Click here to learn more about the Shingo model and principles.

With that in mind, your operational excellence model could be:

1. Leadership and Culture

  • Leaders must demonstrate dedication to continuous improvement. They serve as the example and guide for the entire organization. This commitment is crucial for effective leadership. It sets the tone for the rest of the team.
  • We want to create a culture of excellence. In this culture, all employees should feel empowered to contribute to improvement efforts. They should also be aligned with your values and goals.``

2. Continuous improvement

  • Emphasize small, continuous changes in the workplace that compound to significant improvements over time.
  • Encourage creative solutions for process improvement and problem-solving.

3. Process efficiency

  • Utilize Lean tools to eliminate waste and streamline processes.
  • Couple Lean with Six Sigma, a method that aims to improve quality by reducing variation, to follow a data-driven approach called DMAIC: Define, Measure, Analyze, Improve, Control.

4. Results orientation

  • Establish clear metrics and key performance indicators (KPIs) to measure success and drive behavior.
  • Ensure that departmental and individual goals align with the overall strategic objectives of the organization.

5. Enterprise alignment

  • Ensure that all parts of the organization align effectively to execute the strategy.
  • Promote cooperation across different departments to ensure seamless operations and optimal use of resources.

6. Customer focus

  • Use Value Stream Mapping to identify the entire process flow from raw material to delivery to the customer. This helps streamline operations and enhance value.
  • Keeps the focus on meeting and exceeding customer expectations through quality, delivery, and service.

7. Sustainability and safety

  • Implement practices that reduce environmental impact and promote sustainability.
  • Maintain high safety standards to ensure the well-being of employees and compliance with regulations.



Operational excellence tools

We've written about the tools available to operational and process managers. Here's our blog on core daily management tools, and here's a bonus list for projects.

But, as a refresh, operational excellence programs are brought to life with these:

1. Process improvement tools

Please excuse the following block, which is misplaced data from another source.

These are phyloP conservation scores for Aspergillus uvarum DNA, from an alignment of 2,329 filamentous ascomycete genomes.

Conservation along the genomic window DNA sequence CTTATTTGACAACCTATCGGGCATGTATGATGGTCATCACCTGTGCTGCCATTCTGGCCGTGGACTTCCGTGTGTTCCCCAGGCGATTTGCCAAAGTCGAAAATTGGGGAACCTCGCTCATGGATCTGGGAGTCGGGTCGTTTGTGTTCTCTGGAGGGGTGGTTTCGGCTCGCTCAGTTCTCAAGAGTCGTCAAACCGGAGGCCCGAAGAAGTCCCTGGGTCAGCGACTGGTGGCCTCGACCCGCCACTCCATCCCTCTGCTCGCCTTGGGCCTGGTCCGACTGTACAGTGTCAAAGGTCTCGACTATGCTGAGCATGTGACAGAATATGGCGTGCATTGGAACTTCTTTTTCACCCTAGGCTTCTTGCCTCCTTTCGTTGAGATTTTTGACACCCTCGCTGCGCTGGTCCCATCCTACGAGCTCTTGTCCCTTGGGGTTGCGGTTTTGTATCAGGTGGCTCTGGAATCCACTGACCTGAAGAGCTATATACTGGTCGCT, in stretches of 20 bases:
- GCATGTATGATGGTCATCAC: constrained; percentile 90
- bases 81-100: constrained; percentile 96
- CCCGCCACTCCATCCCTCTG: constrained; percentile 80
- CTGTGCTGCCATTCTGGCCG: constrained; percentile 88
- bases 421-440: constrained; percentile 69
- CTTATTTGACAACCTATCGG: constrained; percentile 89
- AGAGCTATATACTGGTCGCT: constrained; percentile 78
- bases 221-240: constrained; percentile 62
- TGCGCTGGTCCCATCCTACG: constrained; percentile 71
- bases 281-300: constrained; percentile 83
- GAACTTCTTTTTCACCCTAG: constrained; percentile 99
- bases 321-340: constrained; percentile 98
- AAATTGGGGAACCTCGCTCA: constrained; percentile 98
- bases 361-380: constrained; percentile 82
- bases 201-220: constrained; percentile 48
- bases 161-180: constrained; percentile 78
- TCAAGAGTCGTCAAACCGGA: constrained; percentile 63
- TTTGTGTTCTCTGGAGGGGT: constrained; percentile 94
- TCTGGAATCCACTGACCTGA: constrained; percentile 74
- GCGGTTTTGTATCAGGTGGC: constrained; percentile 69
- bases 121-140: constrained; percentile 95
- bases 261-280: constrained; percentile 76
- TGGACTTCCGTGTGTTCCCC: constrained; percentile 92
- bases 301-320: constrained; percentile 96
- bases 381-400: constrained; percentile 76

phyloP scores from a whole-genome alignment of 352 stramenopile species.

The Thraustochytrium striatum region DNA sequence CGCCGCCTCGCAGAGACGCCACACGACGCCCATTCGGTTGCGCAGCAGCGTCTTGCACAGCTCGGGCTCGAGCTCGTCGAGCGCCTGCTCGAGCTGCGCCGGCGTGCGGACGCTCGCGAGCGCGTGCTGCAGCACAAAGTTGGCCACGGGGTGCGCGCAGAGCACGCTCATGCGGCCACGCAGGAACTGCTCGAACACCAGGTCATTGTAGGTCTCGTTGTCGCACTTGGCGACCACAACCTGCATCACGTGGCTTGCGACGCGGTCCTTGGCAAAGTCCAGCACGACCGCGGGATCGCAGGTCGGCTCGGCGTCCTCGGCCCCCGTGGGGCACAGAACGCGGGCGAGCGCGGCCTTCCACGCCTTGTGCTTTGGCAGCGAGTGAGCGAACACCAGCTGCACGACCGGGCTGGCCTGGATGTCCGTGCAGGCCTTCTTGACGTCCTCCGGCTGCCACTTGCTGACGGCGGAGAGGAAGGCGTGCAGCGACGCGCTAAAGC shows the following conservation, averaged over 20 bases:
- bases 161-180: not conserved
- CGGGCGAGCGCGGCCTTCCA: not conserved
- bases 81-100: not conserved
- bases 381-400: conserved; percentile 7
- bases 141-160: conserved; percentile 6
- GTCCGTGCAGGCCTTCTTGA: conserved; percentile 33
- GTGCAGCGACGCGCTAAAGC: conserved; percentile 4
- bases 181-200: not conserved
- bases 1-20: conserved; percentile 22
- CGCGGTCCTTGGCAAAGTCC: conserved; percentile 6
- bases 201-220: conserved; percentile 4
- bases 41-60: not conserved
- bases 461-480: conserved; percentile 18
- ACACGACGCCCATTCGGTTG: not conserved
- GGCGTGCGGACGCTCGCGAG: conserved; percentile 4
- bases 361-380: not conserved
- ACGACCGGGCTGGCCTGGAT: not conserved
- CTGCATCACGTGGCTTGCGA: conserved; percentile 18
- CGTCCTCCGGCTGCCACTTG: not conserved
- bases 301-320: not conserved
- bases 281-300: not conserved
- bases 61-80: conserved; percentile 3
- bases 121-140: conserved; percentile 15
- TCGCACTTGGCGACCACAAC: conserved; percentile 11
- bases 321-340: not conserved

• Lean Manufacturing: Tools like 5S (Sort, Set in order, Shine, Standardize, Sustain), Kanban (visual workflow management), and Just-in-Time (JIT) production.
  • Six Sigma: DMAIC (Define, Measure, Analyze, Improve, Control), DMADV (Define, Measure, Analyze, Design, Verify) frameworks, and statistical tools.
  • Total Quality Management (TQM): Focuses on continuous improvement of products, services, and processes by incorporating the knowledge and experiences of workers.

2. Problem solving tools

  • Root Cause Analysis (RCA): Techniques like the 5 Whys, Fishbone Diagram, and Fault Tree Analysis to identify the underlying causes of problems.
  • PDCA Cycle (Plan-Do-Check-Act): A method for iterative testing of changes to ways of working.
  • A3 Problem Solving: A structured problem-solving and continuous-improvement approach, typically using a single sheet of ISO A3-size paper, which is a template to document the problem-solving process.

3. Data analysis tools

  • Statistical Process Control (SPC): Uses statistical methods to monitor and control a process.
  • Control Charts: Tool used to determine if a manufacturing or business process is in a state of control.
  • Histograms: Help to visualize the distribution of data and identify patterns.

4. Performance measurement tools

  • Key Performance Indicators (KPIs): Metrics used to evaluate success at reaching targets.
  • Balanced Scorecard (BSC): A strategic planning and management system used to align business activities to the vision and strategy of your organization, the BSC improves internal and external communications and monitors organization performance against strategic goals.
  • Benchmarking: Comparing your business processes and performance metrics to industry bests or best practices from other industries.

5. Waste reduction tools

  • Value Stream Mapping (VSM): A lean-management method for analyzing the current state and designing a future state for the series of events that take a product or service from its beginning through to the customer.
  • Poka-Yoke (Error Proofing): Techniques to avoid simple human error in the workplace.

6. Strategy execution tools

  • Hoshin Kanri (Policy Deployment): A method for ensuring that the strategic goals of your company drive progress and action at every level within that company.